Investment in telecommunications services provides the necessary impetus for information delivery services specifically targeting SMEs. SMEs require specialised information on their niche markets yet, the mechanisms for providing information to SMEs are not yet clear. 'It is unlikely that the private sector will develop appropriate information services for micro and small enterprises in the short term because market for information services for larger businesses is growing fast and is, arguably, easier to supply' (Chua 1999:24). Donors can play a role in 'kick starting' information delivery systems where the private sector is not likely to venture in the short term.
Although examples of good practice approaches to ICT projects are beginning to come thorough, failure is still being downplayed and accurate costings are rarely available. More rigorous monitoring and evaluation of projects especially when donor funded are required. However, there is still too few frameworks or guidelines for measuring impact. Organisations require working methodologies and support to carry out evaluation studies.
Increased access to information for SMEs can give them greater control over supply and delivery chains and wider access to markets thus overcoming barriers to economic development. However, ICTs cannot achieve this in isolation, other factors such as access to capital, local capacities, business management and marketing skills are determining factors for successful SMEs. The role of trusted intermediaries to disseminate locally relevant information in appropriate media formats is also considered to be crucial.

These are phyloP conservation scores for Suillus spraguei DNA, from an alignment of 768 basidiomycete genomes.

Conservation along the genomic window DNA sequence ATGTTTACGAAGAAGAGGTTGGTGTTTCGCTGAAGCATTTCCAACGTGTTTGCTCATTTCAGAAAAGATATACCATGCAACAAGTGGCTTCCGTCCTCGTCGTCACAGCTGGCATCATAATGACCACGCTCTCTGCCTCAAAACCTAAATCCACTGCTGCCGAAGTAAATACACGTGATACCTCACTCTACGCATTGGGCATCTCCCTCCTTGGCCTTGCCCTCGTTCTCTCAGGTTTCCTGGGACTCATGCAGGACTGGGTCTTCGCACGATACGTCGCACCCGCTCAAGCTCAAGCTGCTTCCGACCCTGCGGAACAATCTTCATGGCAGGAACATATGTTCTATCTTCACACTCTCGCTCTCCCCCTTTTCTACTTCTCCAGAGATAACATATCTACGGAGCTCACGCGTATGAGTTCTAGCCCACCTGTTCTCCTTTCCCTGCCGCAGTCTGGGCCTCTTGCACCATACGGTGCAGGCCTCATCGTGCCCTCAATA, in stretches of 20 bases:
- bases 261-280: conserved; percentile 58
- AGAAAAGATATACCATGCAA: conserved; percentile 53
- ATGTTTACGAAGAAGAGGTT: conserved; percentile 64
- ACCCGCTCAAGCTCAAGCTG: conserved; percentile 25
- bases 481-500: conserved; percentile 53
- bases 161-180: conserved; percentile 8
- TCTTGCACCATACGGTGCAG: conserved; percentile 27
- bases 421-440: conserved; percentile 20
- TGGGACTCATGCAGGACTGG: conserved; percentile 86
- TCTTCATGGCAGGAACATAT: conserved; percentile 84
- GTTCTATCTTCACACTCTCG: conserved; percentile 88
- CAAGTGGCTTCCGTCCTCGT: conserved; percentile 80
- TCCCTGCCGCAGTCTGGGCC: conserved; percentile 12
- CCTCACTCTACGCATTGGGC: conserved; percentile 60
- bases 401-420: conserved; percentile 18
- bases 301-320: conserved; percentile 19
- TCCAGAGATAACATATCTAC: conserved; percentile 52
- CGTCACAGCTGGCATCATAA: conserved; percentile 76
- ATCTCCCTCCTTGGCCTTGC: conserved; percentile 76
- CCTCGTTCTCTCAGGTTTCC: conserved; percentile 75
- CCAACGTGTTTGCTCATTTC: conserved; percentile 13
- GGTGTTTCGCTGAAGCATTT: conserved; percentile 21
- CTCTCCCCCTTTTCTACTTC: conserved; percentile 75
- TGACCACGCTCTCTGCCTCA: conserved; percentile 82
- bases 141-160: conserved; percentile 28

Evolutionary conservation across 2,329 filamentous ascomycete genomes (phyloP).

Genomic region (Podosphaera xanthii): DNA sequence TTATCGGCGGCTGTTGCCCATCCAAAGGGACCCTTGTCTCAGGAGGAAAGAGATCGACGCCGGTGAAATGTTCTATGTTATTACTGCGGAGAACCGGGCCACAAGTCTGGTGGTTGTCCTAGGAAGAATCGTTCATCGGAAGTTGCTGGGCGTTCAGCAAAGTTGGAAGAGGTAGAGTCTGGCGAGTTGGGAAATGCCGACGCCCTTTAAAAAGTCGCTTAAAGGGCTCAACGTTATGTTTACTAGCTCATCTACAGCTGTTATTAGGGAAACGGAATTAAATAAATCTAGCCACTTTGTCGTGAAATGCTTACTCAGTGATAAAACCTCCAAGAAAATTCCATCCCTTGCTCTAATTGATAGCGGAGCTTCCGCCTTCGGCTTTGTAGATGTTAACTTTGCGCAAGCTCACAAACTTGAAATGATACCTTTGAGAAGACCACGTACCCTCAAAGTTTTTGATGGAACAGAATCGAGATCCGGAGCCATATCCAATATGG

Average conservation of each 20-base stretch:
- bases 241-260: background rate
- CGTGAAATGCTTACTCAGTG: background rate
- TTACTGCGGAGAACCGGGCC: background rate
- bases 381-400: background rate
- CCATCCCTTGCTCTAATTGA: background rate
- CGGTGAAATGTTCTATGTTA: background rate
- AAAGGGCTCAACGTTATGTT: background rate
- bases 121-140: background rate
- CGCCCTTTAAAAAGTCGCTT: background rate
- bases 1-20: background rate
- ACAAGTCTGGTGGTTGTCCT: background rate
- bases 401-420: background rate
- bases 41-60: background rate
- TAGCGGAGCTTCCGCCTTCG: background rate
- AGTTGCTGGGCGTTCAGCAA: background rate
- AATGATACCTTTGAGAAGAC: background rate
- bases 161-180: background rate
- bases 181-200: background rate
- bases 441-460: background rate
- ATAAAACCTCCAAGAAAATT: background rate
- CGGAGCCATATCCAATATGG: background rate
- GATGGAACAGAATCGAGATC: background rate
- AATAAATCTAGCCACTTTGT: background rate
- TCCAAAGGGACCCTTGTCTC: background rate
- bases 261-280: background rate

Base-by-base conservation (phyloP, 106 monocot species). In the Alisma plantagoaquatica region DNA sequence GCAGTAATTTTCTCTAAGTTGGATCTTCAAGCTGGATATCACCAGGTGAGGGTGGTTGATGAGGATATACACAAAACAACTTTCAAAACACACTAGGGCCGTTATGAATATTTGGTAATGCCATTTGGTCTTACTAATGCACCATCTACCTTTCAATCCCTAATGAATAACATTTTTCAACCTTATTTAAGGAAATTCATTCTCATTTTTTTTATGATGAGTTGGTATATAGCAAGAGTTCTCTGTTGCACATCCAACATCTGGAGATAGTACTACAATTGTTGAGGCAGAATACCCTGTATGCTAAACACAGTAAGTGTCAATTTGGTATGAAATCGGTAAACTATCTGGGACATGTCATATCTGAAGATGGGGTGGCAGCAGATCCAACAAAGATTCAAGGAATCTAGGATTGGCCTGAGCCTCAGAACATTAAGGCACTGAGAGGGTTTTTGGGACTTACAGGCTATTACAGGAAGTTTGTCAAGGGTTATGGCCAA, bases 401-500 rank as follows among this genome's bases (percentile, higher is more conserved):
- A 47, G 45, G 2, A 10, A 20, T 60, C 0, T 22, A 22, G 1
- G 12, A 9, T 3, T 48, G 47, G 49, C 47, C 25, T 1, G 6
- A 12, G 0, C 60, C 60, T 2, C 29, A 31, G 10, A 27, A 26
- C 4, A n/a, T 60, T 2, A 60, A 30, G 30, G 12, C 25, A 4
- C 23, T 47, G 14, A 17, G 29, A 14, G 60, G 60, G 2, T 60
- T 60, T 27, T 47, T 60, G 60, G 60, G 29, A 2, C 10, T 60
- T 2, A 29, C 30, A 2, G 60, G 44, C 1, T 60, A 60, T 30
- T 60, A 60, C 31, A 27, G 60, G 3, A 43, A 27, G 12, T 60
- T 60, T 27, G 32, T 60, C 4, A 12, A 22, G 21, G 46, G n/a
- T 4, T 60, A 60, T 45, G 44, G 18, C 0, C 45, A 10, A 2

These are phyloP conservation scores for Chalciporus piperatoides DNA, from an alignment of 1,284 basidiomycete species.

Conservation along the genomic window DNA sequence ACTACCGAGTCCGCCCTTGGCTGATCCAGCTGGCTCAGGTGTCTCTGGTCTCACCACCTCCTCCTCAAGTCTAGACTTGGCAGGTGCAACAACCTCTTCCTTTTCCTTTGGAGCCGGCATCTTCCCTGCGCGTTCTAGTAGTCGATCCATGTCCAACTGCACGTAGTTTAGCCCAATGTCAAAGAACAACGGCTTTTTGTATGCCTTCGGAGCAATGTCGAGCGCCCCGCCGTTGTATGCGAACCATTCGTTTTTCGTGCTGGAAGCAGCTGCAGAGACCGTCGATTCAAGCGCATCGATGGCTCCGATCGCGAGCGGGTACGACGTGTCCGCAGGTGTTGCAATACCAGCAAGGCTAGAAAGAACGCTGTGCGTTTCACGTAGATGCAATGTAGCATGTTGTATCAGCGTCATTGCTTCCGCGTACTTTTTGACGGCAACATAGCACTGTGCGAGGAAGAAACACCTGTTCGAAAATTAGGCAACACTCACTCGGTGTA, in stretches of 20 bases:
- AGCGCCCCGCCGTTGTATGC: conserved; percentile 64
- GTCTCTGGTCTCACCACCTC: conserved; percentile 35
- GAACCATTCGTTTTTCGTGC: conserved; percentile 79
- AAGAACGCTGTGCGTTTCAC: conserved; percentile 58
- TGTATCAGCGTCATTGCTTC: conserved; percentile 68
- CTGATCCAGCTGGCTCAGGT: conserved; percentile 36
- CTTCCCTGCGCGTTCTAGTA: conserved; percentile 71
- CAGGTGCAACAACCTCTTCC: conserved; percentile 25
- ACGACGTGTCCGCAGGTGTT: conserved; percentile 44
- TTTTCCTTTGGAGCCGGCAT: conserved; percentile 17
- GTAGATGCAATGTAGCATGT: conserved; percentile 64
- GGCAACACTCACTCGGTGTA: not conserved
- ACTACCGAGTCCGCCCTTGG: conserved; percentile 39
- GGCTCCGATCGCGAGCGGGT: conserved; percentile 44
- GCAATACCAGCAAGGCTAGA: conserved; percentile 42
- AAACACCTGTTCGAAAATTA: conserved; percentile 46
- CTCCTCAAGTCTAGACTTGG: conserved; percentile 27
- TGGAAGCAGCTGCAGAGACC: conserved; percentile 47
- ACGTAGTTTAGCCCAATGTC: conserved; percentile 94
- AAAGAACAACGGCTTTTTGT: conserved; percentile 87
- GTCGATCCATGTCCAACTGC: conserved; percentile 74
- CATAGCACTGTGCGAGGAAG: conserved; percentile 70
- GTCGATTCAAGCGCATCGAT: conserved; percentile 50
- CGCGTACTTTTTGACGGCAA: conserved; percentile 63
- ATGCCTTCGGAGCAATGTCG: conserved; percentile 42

The introduction of new information systems, particularly those that are text based and delivered via new communication technologies may conflict with existing information sources and communication channels. The way in which they are incorporated into existing information systems is a determining factor in their success or failure. This means a shift from technology driven projects to those in which the wider systemic economic, social and communication needs of communities are central. A greater understanding of existing information systems to ascertain how information is gathered, stored, shared, concretised and evaluated amongst poor communities (urban or rural) will aid the appropriate application of ICTs.
Accommodating all sectors of society (particularly rural communities, women and the disabled) in the transition from traditional through to new learning societies is an urgent issue for policy makers. Strategies should be developed for ICTs that specifically target women and young girls.
Purely market driven approaches will shift to serve the market but will not serve the needs of those unable to pay. Whilst private sector ICT providers should be encouraged to provide services to rural areas, there is a role here for Donors to service the ICT needs in areas where the private sector is unlikely to venture in the short term.